Funding President Trump’s plan relies heavily on private financing to secure construction projects. In a 10-page white paper posted on Trump’s campaign website, last month showed private funding as the convenient tool for his infrastructure plan.

By offering $137 billion in federal tax credits, private investors who back transportation projects would be a catalyst for a total projected $1 trillion dollars worth of infrastructure investment in the next decade.

By offering $137 billion in federal tax credits, private investors who back transportation projects would be a catalyst for a total projected $1 trillion dollars worth of infrastructure investment in the next decade.

Essentially, this plan would privatize Federal Highways and other public works through equity investments of revenue generated through the projects.

While this makes riskier projects more palatable, it also introduces the risk of private company involvement and oversight on public goods.

Public-Private Partnerships To Renew America Infrastructure

Recently some states have experimented to bring investors to public works projects through public-private partnerships (PPPs).

The relationship is usually set up differently depending on the project, but the setup usually consists of several aspects, including:

  • Private firms bid for a project.
  • The winning bidder raises money from outside investors to design, construct, and operate the project for a set amount of time.
  • The firm investing in the initial project recoups costs through tolls or other payments.

In theory, this arrangement benefits the state, private investors, and the greater public good.

However, this sort of setup is rare, and according to the Congressional Budget Office, only 36 privately financed road projects have been completed over the past 25 years. Of those 36 projects, only 14 are complete, three have declared bankruptcy, and one required a public bailout.

President Trump’s infrastructure plan proposes substantial tax credits for private investors in applicable projects.

The hope is that in these situations the tax break will lower the overall cost to finance projects, thus reducing the risk for private investors.

The ultimate goal is to have the initial seed fund of $137 billion in federal tax breaks to attract a total $1 trillion in infrastructure financing.

Randal O’Toole, a transportation analyst at the Cato Institute, favors privatizing infrastructure.

However, Mr. O’Toole sees several problems with President Trump’s plan, including:

PPPs have seen success in countries like Australia, but President Trump’s infrastructure plan incentivizes construction projects that are already profitable to invest in like power grids.

Governments fund infrastructure projects that are not profitable. This means that President Trump’s plan could reduce or eliminate all risk or projects that don’t make money in the accounting books.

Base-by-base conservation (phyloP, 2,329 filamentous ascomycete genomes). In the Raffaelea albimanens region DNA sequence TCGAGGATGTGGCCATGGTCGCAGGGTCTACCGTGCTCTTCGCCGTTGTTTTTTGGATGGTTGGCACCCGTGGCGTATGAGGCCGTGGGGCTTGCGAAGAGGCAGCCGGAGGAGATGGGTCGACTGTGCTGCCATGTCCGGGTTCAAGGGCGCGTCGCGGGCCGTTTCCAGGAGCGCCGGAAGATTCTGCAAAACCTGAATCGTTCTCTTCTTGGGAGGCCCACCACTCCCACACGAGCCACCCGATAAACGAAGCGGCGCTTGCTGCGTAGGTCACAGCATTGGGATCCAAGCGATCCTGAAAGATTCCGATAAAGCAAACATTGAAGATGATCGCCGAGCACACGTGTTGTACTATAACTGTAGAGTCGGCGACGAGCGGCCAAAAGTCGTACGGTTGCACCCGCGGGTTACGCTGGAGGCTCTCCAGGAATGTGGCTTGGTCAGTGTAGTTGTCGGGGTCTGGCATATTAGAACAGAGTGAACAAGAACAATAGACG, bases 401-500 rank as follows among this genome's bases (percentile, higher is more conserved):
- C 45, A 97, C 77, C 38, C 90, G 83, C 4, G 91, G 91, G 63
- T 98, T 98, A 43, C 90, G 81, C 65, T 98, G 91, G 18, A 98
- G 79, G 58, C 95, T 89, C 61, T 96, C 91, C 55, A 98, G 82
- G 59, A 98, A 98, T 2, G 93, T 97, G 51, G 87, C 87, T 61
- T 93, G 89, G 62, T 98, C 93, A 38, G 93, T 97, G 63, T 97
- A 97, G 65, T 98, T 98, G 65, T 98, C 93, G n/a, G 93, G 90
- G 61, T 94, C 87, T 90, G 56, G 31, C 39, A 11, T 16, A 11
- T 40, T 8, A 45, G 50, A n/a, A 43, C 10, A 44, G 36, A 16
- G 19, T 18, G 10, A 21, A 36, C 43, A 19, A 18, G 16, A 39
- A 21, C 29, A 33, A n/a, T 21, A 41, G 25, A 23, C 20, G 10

Will PPP’s Drive Or Block America’s Infrastructure Future?

Overall, PPPs seem like a good idea at all levels. However, many people generalize the conversation of infrastructure, and many people overemphasize the role that the federal government has in rebuilding infrastructure.

In reality, the federal government has little impact on the spending and consequences for public infrastructure projects.

The use of PPPs to accomplish national infrastructure projects is an unconventional approach to an ongoing and unresolved crisis.

Instead of talking about infrastructure as an engineering prospect, President Trump’s proposed policy makes support an economic investment.

Leveraging the free market, PPPs hope to provide the necessary funds and resources needed to repair our crumbling infrastructure across the nation.

Bridging The Gap For American Infrastructure Development

While there are arguments for and against President Trump’s infrastructure policy, few can argue that America needs to address the crumbling infrastructure that our economy is built on.

Even though there is little doubt that this type of legislation is needed, many question the ability for President Trump and Congress to come to an agreement and pass the kind of laws.

The scope and breadth of such legislation go beyond traditional federal policies because it will include private company involvement throughout the funding and building process.

We will see within the first 100 days is President Trump is able to orchestrate the dynamic political and economic environments to bring his infrastructure policy to fruition.

Either way, America is between a rock and a hard place, and as our infrastructure continues to dissolve around us we risk having our economic backbone stripped from beneath our feet. 

Author: Chris Giarratana

Chris is a Digital Media Strategy Consultant in Orlando, FL who specializes in developing marketing strategies for small businesses, researching emerging technologies, and enjoys studying transportation issues.